I wouldn’t recommend Street Fighter V to many people. People dreaming of robust Mortal Kombat length single player campaigns or any significant single player offering will be left disappointed. But if you’re a fan of the competitive aspect of Street Fighter — playing against other players online or offline — Street Fighter V has a very basic representation of what you’re seeking. The core fighting feels fantastic and if you can find players to do battle with, you’re going to have a blast. I want both and thus it’s been a disappointment. I have faith that Capcom will deliver the product I want. I just wish they didn’t charge full price for it yet.

It’s okay

Ratings Guide

Checkpoint: Tax Filing 2015 Edition

Checkpoint: Tax Filing 2015 Edition

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I’ve been using TurboTax for years. I buy the standard edition and file claims for my immediate family for less than $30 per year. I tried H&R Block’s free online offering last year but it couldn’t even handle my simple scenario properly. For the 2015 tax year, Intuit decided to step into the free game and offer TurboTax online free as well. I was going to check it out but then I heard of SimpleTax and the huge amount of praise that it received.

SimpleTax doesn’t offer the questionnaire that I’ve grown accustom to with TurboTax and that’s both a blessing and a point of worry. It’s a blessing for those who are familiar with their tax situation, have a handful of forms and receipts and just want to input them. TurboTax’s interview/questionnaire served as a checklist . I had forgotten about my public transit pass and if it wasn’t for the fact that I was owing money instead of getting a refund, I may have omitted it entirely. TurboTax would have “saved” me because it would have asked if that situation applied to me from the onset.

SimpleTax does have an optimization and suggestions function that made useful suggestions though. It suggested I take a look at medical expenses and I found out that I could claim my laser eye surgery. I would have likely explored that possibility with TurboTax’s suggestions phase as well but it was nice to see SimpleTax have that security blanket.

The process of inputting forms and receipts in SimpleTax was enough to win me over for subsequent years. It was easy to find what I was looking for with a few keystrokes in their search field. The boxes were laid out logically and I was able to tab through them with ease. I also found tooltips found throughout each form very useful.

I submitted my return for 2015 and if the tax man comes back with no complaints, I see myself using SimpleTax next year as well. I’m impressed with SimpleTax so far but I don’t think it’s as beginner friendly as TurboTax’s interview/questionnaire.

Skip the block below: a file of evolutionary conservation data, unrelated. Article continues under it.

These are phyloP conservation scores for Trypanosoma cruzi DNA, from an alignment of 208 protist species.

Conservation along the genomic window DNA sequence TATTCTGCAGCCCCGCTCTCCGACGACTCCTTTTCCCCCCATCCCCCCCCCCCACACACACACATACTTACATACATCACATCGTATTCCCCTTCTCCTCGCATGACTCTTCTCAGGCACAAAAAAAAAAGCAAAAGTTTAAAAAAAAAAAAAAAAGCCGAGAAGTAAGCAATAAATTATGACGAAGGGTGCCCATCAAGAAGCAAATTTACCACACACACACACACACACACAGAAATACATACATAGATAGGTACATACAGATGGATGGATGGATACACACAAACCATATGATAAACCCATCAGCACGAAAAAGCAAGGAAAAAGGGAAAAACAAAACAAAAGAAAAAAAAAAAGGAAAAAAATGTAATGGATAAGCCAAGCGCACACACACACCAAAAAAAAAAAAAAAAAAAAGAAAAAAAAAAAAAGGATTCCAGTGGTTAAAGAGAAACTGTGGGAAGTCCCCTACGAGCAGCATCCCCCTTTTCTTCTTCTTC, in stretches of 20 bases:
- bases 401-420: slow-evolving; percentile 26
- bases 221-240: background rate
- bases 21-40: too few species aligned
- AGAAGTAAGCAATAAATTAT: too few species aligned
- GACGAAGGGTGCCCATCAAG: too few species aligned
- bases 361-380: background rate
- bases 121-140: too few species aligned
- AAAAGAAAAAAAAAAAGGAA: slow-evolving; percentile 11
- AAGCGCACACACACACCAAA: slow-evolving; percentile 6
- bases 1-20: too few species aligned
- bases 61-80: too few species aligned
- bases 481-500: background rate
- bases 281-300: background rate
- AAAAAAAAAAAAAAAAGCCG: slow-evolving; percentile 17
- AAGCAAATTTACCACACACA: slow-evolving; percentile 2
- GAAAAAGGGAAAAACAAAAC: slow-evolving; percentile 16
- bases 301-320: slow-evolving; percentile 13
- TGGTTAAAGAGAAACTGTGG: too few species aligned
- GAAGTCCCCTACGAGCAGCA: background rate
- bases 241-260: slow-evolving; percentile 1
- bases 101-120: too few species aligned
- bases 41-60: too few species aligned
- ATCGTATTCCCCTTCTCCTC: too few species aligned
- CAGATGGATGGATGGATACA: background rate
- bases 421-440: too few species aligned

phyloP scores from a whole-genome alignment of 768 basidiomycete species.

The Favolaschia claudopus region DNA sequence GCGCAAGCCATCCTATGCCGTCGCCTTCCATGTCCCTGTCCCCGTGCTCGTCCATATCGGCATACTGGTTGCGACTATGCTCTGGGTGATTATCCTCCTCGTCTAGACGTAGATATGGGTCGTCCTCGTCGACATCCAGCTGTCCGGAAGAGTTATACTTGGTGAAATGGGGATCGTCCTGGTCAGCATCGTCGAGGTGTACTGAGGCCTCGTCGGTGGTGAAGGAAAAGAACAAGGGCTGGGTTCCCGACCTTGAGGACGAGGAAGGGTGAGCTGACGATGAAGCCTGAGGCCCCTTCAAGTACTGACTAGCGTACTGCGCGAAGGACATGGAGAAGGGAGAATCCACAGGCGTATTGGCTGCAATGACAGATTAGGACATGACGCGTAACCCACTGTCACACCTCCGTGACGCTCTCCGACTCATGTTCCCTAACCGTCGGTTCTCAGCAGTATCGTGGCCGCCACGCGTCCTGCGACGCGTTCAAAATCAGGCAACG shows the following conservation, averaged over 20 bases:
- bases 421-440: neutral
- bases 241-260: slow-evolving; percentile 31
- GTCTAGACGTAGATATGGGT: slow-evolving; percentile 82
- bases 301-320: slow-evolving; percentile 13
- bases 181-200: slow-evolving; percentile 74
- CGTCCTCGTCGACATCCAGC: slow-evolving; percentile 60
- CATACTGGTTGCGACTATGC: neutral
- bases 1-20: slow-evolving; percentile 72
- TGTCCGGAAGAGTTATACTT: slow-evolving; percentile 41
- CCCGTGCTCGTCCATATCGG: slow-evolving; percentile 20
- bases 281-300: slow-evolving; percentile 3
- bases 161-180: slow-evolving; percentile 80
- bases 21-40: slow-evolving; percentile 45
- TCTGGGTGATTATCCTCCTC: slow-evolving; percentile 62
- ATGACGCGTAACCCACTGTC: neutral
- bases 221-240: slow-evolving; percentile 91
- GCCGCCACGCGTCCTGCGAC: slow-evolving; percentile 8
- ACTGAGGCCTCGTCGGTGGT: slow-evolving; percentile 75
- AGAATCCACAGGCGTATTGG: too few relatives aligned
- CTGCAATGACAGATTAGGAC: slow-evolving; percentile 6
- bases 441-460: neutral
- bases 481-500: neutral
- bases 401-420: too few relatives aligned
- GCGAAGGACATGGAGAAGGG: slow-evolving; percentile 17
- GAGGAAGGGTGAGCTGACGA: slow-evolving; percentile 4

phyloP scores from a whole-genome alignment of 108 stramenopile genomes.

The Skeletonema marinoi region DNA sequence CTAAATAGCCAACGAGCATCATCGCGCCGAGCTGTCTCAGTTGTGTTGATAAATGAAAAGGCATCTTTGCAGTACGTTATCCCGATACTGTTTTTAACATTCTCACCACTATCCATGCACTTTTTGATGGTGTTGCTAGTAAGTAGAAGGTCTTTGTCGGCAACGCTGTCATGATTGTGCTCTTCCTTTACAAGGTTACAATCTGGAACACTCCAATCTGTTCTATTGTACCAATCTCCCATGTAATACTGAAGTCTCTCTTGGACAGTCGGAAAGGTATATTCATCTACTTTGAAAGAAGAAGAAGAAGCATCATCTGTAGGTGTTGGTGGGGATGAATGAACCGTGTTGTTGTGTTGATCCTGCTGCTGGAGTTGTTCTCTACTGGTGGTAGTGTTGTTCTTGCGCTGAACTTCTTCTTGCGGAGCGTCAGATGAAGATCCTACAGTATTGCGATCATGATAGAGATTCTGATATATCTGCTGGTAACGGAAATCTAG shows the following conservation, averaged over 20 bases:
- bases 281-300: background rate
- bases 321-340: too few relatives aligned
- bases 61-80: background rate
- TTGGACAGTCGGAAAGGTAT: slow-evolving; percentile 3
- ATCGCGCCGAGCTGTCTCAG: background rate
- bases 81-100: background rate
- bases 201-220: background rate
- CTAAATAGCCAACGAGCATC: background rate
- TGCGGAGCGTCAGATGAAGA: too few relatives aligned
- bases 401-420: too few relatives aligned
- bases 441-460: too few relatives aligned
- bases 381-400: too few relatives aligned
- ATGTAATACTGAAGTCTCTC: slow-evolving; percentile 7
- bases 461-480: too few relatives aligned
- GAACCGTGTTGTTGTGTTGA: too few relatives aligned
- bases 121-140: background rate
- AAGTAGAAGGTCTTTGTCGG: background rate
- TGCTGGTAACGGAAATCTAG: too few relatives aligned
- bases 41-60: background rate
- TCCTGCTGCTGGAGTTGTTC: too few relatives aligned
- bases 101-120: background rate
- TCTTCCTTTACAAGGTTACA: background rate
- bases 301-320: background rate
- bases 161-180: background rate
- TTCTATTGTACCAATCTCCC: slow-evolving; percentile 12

After 40 hours, I’m ready to close the book on Fire Emblem Fates: Birthright. I’m also nearing the end of the Division’s campaign but unlike Fire Emblem, I don’t feel like I’m done with the Division just yet.

Then there’s Street Fighter V which I’m trying to play more but any time I try playing online, I get fed up with the long wait times and end up chipping away at Survival Normal. There’s a new patch and character coming out next week that will hopefully give me the opportunity to find some quick matches. It’s incredibly silly to spend more time waiting on matchmaking and loading than fighting.

Checkpoint: 16GB of DDR4 Edition

Checkpoint: 16GB of DDR4 Edition

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The first piece of my new PC arrived last week. I pulled the trigger on it because it reached the lowest recorded price point ever on and across all retailers according to PCPartPicker’s price tracker.

I chose the Crucial Ballistix Sport because it met some very simple criteria:

  • It was cheap.
  • I chose 2 x 8GB because two sticks of 16GB memory was far too costly
  • I chose DDR4-2400 because I wanted to do some light overclocking

So why did I just buy the memory? What about all the other parts? I’m in no rush to build this PC because I’m waiting for NVIDIA’s next generation GPUs to arrive. However, I do have a cut off date: July 29, 2016. That’s when Microsoft stops offering free upgrades to Windows 10.

This will be my smallest PC yet. It will be a mini-itx based PC but I’m moving down to cases that can accommodate full sized GPUs and SFX power supplies. I’m trying to build a powerful and quiet console sized gaming PC.

The Division comes out next week so in the meantime it’s been a lot of Street Fighter V and Fire Emblem Fates: Birthright. I’m enjoying both but they’re not without their issues. Street Fighter V makes a gorgeous first impression but after spending some time looking at the the characters and stages, the flaws become increasingly irksome and disappointing. I don’t ever recall a mainline Street Fighter title debuting with such disregard for detail.

As for Fire Emblem gripes? The awkward anime tropes and awkward handling of offspring. I didn’t meddle with this stuff in Fire Emblem: Awakening and while it’s nice to see new characters on my roster, it’s offset by the peculiar handling of raising children.